Xi expected to visit India by year-end

By Jiang Jie Source:Global Times Published: 2014-6-9 0:33:09

Chinese President Xi Jinping is expected to visit India by the end of the year in a show of the importance attached to Sino-Indian relations following the change of regime in New Delhi, which is expected to inject new vitality into bilateral ties.

Analysts believe India's new Prime Minister Narendra Modi, a strong leader, is in an advantaged position to seek a breakthrough in relations together with Chinese leaders, especially in solving long-standing border disputes.

China's foreign minister Wang Yi, who started a two-day visit to India as Xi's special envoy Sunday, was the first top diplomat from a major power to have visited India since Modi's inauguration. He will meet Modi on Monday.

In an interview with The Hindu newspaper ahead of his trip, Wang said President Xi is expected to make an official visit to India this year and China holds "great sincerity and resolution" to enhance political mutual trust and deepen mutually beneficial cooperation.

Analysts pointed out that China attached great significance to relations with India as Wang visits India to build contacts with the new regime while Chinese Premier Li Keqiang also sent a congratulatory message and held a telephone conversation with Modi shortly after he took office.

During the phone conversation with Li, Modi reportedly invited Xi to visit.

"India is a key factor for territory and sovereignty safety especially for western China. It also needs China's support to guarantee a safer environment for its development," said Long Xingchun, a visiting scholar at Johns Hopkins University in Maryland.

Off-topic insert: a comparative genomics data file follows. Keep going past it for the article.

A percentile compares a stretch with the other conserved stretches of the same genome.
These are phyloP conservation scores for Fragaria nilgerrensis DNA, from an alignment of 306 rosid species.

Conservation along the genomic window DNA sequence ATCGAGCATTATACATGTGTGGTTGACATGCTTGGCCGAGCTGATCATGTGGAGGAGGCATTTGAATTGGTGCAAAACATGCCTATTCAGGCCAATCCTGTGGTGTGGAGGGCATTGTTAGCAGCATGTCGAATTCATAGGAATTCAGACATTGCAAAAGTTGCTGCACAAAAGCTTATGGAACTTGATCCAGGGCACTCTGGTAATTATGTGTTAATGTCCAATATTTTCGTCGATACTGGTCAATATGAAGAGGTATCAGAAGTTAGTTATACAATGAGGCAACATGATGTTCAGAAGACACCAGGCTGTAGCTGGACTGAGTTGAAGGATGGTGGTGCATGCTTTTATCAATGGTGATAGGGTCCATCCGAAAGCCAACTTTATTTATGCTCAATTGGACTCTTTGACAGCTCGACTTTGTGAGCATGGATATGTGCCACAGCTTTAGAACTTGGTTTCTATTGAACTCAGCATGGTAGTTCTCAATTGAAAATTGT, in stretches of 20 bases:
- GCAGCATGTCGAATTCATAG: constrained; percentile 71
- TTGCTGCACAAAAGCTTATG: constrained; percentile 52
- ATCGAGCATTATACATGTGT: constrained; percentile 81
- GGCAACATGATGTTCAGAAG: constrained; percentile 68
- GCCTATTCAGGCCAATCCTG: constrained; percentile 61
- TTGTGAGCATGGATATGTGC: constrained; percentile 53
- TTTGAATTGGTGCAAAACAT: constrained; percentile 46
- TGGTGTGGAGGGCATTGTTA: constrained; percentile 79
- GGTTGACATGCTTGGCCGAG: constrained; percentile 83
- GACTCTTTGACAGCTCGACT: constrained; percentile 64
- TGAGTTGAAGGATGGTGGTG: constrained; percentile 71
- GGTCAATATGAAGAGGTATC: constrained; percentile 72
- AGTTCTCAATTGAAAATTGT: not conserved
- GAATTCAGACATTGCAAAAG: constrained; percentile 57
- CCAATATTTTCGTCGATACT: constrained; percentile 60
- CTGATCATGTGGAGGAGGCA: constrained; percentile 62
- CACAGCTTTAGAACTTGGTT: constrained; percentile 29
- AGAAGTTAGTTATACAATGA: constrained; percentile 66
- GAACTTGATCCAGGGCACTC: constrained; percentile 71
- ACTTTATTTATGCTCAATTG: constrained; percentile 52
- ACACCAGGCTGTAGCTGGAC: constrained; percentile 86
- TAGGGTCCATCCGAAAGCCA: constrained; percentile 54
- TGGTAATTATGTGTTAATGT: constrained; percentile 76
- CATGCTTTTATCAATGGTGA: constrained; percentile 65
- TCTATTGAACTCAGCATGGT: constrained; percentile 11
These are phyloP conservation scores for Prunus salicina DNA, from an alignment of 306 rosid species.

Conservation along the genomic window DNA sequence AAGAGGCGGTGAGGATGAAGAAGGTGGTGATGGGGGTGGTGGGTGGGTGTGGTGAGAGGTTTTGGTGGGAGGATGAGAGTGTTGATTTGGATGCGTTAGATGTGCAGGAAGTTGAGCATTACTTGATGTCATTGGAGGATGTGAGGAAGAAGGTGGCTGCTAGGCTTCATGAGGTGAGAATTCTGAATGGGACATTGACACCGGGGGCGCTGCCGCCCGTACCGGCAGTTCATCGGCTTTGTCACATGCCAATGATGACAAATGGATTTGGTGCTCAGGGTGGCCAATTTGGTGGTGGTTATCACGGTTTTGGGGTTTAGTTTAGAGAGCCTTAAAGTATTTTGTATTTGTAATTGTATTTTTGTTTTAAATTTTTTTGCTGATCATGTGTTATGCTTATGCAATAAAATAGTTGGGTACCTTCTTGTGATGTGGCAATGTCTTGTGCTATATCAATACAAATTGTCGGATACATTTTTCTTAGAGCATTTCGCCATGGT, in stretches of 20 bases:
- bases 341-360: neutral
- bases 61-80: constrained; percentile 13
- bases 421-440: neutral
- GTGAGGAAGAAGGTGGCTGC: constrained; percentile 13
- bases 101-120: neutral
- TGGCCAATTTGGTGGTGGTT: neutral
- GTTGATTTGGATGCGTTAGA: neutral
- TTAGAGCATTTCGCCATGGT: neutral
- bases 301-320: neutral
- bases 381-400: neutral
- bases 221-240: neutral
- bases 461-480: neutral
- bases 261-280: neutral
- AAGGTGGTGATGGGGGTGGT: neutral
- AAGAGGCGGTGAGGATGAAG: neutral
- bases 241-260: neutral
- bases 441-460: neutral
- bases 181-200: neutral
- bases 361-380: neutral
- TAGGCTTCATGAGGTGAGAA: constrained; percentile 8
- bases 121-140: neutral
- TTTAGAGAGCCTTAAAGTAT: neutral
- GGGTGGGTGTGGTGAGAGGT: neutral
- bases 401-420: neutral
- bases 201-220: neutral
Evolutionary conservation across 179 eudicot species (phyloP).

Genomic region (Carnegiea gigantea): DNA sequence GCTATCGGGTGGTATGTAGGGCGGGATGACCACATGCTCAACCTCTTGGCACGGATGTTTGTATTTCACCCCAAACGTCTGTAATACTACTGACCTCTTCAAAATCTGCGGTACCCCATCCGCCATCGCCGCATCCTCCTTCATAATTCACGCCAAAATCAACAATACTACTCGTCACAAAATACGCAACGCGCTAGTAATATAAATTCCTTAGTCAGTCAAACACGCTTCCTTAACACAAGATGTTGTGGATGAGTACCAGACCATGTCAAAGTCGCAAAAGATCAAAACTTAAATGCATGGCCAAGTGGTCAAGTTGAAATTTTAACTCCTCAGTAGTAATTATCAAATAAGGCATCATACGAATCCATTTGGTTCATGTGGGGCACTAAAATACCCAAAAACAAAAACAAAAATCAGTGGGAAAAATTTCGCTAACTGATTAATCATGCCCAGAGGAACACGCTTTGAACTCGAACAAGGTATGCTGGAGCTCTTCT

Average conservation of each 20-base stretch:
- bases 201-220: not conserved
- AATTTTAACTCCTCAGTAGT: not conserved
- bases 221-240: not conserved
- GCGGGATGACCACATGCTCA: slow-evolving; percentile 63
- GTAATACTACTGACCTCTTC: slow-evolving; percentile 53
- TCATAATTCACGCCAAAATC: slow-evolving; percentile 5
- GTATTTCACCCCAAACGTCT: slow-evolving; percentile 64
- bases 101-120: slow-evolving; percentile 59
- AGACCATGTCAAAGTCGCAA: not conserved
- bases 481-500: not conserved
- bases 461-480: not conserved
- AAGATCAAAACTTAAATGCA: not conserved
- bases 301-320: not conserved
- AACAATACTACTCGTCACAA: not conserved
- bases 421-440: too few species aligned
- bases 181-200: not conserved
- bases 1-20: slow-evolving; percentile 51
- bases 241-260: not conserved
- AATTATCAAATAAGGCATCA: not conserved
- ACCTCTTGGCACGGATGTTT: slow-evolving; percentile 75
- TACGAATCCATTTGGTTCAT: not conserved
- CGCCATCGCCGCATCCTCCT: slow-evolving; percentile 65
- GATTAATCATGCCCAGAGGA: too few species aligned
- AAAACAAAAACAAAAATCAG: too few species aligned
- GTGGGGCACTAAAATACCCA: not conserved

"Against the backdrop of the US rebalancing strategy in the Asia-Pacific, India's choice will to a large extent affect China's situation in the global context," Long told the Global Times, noting China's presence in the region was a major reason for the US and Japan to cozy up to New Delhi.

Upon inauguration, Modi's first foreign trip will be to Bhutan in June, while he is expected to meet with President Xi in July at the BRICS summit in Brazil. The same month he may visit Japan and a trip to the US is also scheduled for September, despite the fact that the US had declined to issue him a visa for his alleged role in the 2002 Gujarat riots.

Syed Akbaruddin, India's external affairs ministry spokesperson, told a Friday briefing that India's foreign policy priorities are "in the neighborhood."

"China, Japan and the US are of similar significance to India strategically. India's neighbors are often friendly to China, so it has been under the perception of being encircled by China's friends," said Wang Dehua, director of South Asia Studies at Tongji University in Shanghai.

However, Wang Dehua noted that as two emerging powers, cooperation is "the only option."

Despite a hard-line tone over the Sino-Indian border disputes during Modi's campaign, analysts believe a pragmatic approach will be taken to handle them.

According to Long, this is the first time in more than 30 years of Indian history that the country has seen a strong government and a strong leader, as a result of the Bharatiya Janata Party (BJP)'s sweeping victory.

"The BJP does not have a historical burden on Sino-Indian border disputes," said Long. "At the same time, China sees its leadership as strong as well, which creates a historical opportunity for the two sides to solve the disputes."

In addition to a breakthrough on the border issue, economic cooperation is widely expected to be a key area for Beijing and New Delhi to work together, as Modi is seen as a pro-business leader and has made four visits to China to woo investors.

"China and India, one being a global manufacturer and the other a major service provider, may complement each other well. Chinese enterprises, with their rich experience in infrastructure development and manufacturing, can contribute to India's development," Wang Yi told The Hindu, adding China stands by India's side throughout its efforts of reform and development.

India is keen to narrow the vast trade deficit of $31 billion, even as the two countries close in on their goal of $100 billion in bilateral trade by 2015.

Meanwhile, authorities on both sides are negotiating relevant agreements on setting up development zones in India. A delegation to India has been sent for inspection of the prospective sites and some Chinese businesses have already begun construction on the ground.

Posted in: Diplomacy

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